When asked about the lengthy wait between the order first being publicly floated and Trump’s scheduled Thursday signing, Navarro simply responded that “good things take time, and this is a good thing for America.”

“I’ve been a part of roughly 15 executive orders,” he told reporters. “This is one of the most comprehensive and effective executive orders that I’ve seen. It’s going to get the mission done.”

WASHINGTON, DC - MARCH 29: Director of the National Trade Council Peter Navarro looks on as President Donald Trump meets with supply chain distributors in reference to the COVID-19 coronavirus pandemic, in the Cabinet Room in the West Wing at the White House on Sunday, March 29, 2020. (Photo by Pete Marovich-Pool/Getty Images)

WASHINGTON, DC – MARCH 29: Director of the National Trade Council Peter Navarro looks on as President Donald Trump meets with supply chain distributors in reference to the COVID-19 coronavirus pandemic, in the Cabinet Room in the West Wing at the White House on Sunday, March 29, 2020. (Photo by Pete Marovich-Pool/Getty Images)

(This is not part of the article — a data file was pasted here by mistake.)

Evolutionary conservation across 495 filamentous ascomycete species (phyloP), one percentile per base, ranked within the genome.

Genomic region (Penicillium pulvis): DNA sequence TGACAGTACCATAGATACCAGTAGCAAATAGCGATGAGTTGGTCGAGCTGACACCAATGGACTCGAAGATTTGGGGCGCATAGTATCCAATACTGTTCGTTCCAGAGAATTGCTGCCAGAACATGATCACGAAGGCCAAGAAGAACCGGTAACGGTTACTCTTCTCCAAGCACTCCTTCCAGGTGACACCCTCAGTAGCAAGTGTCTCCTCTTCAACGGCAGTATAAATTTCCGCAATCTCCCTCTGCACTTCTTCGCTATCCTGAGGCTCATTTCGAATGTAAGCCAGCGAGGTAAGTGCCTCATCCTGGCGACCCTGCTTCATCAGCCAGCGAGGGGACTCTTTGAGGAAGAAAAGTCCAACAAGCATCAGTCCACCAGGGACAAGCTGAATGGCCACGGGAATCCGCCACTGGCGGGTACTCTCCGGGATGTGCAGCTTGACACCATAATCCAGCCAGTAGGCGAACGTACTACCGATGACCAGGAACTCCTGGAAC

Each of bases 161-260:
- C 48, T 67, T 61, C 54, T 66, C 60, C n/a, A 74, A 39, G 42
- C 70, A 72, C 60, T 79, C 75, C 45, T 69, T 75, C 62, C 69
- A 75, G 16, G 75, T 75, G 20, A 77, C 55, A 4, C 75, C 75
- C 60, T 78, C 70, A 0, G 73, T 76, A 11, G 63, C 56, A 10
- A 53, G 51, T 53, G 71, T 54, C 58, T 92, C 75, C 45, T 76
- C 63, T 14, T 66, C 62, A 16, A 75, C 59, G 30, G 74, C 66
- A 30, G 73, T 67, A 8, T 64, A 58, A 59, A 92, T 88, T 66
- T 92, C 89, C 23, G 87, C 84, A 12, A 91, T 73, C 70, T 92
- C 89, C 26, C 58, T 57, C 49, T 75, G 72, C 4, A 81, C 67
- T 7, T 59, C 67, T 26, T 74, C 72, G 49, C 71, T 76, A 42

Since the supply chain order was first reported on this past spring, former Vice President Joe Biden released his own “Buy American” plan for regaining control of the country’s supply chain. Trump and Navarro both accused Biden of plagiarizing his plan from public aspects of the administration’s order.

“He plagiarized from me, but he can never pull it off,” Trump told reporters the day Biden announced his plan. “He likes plagiarizing. It’s a plan that is very radical left but he says the right things because he’s copying what I’ve done. The difference is he can’t do it, and he knows he’s not doing that.”

This post originally appeared on and written by:
Christian Datoc
The Daily Caller 2020-08-06 14:40:00